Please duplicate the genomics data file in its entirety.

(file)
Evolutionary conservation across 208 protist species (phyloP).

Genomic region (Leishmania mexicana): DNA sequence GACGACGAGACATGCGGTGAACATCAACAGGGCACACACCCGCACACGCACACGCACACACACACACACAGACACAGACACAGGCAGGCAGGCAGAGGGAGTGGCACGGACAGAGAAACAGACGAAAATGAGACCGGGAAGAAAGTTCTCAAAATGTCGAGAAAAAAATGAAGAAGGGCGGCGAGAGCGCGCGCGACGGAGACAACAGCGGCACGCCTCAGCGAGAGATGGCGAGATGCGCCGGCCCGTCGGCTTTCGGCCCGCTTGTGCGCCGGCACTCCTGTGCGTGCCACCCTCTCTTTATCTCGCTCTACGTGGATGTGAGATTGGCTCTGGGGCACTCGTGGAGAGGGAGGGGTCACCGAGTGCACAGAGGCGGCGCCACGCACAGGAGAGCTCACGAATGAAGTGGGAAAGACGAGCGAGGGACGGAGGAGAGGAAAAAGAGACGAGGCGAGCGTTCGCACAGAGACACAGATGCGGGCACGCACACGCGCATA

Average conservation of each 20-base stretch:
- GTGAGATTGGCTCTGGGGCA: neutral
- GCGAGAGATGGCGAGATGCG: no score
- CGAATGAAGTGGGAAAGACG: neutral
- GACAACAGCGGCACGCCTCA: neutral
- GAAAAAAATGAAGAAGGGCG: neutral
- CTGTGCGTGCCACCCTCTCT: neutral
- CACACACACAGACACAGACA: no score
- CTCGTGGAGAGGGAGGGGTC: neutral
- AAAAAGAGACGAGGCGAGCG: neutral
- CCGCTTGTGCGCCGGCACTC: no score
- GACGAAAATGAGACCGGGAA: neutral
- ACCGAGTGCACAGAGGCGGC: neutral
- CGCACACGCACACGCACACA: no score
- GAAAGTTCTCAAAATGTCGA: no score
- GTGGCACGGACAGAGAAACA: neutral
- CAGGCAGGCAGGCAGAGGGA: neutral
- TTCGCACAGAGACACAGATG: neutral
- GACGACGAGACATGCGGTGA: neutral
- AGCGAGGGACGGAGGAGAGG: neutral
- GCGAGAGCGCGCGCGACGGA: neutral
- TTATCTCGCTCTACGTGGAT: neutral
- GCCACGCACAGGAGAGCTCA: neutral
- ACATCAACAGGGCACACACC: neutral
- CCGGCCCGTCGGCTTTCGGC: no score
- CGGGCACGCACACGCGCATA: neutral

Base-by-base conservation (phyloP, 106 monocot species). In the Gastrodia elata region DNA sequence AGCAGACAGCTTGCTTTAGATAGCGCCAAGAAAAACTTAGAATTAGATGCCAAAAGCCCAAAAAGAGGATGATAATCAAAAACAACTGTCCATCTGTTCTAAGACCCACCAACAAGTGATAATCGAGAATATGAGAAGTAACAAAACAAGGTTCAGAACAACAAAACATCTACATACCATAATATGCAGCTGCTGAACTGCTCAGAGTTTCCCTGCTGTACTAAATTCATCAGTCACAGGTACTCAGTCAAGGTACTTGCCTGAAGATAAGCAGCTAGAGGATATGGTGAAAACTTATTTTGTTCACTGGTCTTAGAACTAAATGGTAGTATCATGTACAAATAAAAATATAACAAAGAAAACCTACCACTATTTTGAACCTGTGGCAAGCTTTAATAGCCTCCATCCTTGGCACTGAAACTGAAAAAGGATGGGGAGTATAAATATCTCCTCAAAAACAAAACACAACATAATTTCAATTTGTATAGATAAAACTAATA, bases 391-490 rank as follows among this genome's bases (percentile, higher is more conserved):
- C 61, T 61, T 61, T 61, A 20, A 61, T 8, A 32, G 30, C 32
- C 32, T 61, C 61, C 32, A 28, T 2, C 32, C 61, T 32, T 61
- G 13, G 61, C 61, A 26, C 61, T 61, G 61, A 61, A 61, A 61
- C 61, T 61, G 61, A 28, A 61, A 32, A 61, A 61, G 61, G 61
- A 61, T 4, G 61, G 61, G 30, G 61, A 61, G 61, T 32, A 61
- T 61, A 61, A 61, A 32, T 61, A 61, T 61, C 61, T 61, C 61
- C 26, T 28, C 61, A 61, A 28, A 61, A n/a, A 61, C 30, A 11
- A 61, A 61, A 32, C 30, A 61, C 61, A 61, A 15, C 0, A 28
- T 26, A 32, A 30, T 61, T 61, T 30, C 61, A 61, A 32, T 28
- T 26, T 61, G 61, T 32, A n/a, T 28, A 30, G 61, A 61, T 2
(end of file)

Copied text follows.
Evolutionary conservation across 208 protist species (phyloP).

Genomic region (Leishmania mexicana): DNA sequence GACGACGAGACATGCGGTGAACATCAACAGGGCACACACCCGCACACGCACACGCACACACACACACACAGACACAGACACAGGCAGGCAGGCAGAGGGAGTGGCACGGACAGAGAAACAGACGAAAATGAGACCGGGAAGAAAGTTCTCAAAATGTCGAGAAAAAAATGAAGAAGGGCGGCGAGAGCGCGCGCGACGGAGACAACAGCGGCACGCCTCAGCGAGAGATGGCGAGATGCGCCGGCCCGTCGGCTTTCGGCCCGCTTGTGCGCCGGCACTCCTGTGCGTGCCACCCTCTCTTTATCTCGCTCTACGTGGATGTGAGATTGGCTCTGGGGCACTCGTGGAGAGGGAGGGGTCACCGAGTGCACAGAGGCGGCGCCACGCACAGGAGAGCTCACGAATGAAGTGGGAAAGACGAGCGAGGGACGGAGGAGAGGAAAAAGAGACGAGGCGAGCGTTCGCACAGAGACACAGATGCGGGCACGCACACGCGCATA

Average conservation of each 20-base stretch:
- GTGAGATTGGCTCTGGGGCA: neutral
- GCGAGAGATGGCGAGATGCG: no score
- CGAATGAAGTGGGAAAGACG: neutral
- GACAACAGCGGCACGCCTCA: neutral
- GAAAAAAATGAAGAAGGGCG: neutral
- CTGTGCGTGCCACCCTCTCT: neutral
- CACACACACAGACACAGACA: no score
- CTCGTGGAGAGGGAGGGGTC: neutral
- AAAAAGAGACGAGGCGAGCG: neutral
- CCGCTTGTGCGCCGGCACTC: no score
- GACGAAAATGAGACCGGGAA: neutral
- ACCGAGTGCACAGAGGCGGC: neutral
- CGCACACGCACACGCACACA: no score
- GAAAGTTCTCAAAATGTCGA: no score
- GTGGCACGGACAGAGAAACA: neutral
- CAGGCAGGCAGGCAGAGGGA: neutral
- TTCGCACAGAGACACAGATG: neutral
- GACGACGAGACATGCGGTGA: neutral
- AGCGAGGGACGGAGGAGAGG: neutral
- GCGAGAGCGCGCGCGACGGA: neutral
- TTATCTCGCTCTACGTGGAT: neutral
- GCCACGCACAGGAGAGCTCA: neutral
- ACATCAACAGGGCACACACC: neutral
- CCGGCCCGTCGGCTTTCGGC: no score
- CGGGCACGCACACGCGCATA: neutral

Base-by-base conservation (phyloP, 106 monocot species). In the Gastrodia elata region DNA sequence AGCAGACAGCTTGCTTTAGATAGCGCCAAGAAAAACTTAGAATTAGATGCCAAAAGCCCAAAAAGAGGATGATAATCAAAAACAACTGTCCATCTGTTCTAAGACCCACCAACAAGTGATAATCGAGAATATGAGAAGTAACAAAACAAGGTTCAGAACAACAAAACATCTACATACCATAATATGCAGCTGCTGAACTGCTCAGAGTTTCCCTGCTGTACTAAATTCATCAGTCACAGGTACTCAGTCAAGGTACTTGCCTGAAGATAAGCAGCTAGAGGATATGGTGAAAACTTATTTTGTTCACTGGTCTTAGAACTAAATGGTAGTATCATGTACAAATAAAAATATAACAAAGAAAACCTACCACTATTTTGAACCTGTGGCAAGCTTTAATAGCCTCCATCCTTGGCACTGAAACTGAAAAAGGATGGGGAGTATAAATATCTCCTCAAAAACAAAACACAACATAATTTCAATTTGTATAGATAAAACTAATA, bases 391-490 rank as follows among this genome's bases (percentile, higher is more conserved):
- C 61, T 61, T 61, T 61, A 20, A 61, T 8, A 32, G 30, C 32
- C 32, T 61, C 61, C 32, A 28, T 2, C 32, C 61, T 32, T 61
- G 13, G 61, C 61, A 26, C 61, T 61, G 61, A 61, A 61, A 61
- C 61, T 61, G 61, A 28, A 61, A 32, A 61, A 61, G 61, G 61
- A 61, T 4, G 61, G 61, G 30, G 61, A 61, G 61, T 32, A 61
- T 61, A 61, A 61, A 32, T 61, A 61, T 61, C 61, T 61, C 61
- C 26, T 28, C 61, A 61, A 28, A 61, A n/a, A 61, C 30, A 11
- A 61, A 61, A 32, C 30, A 61, C 61, A 61, A 15, C 0, A 28
- T 26, A 32, A 30, T 61, T 61, T 30, C 61, A 61, A 32, T 28
- T 26, T 61, G 61, T 32, A n/a, T 28, A 30, G 61, A 61, T 2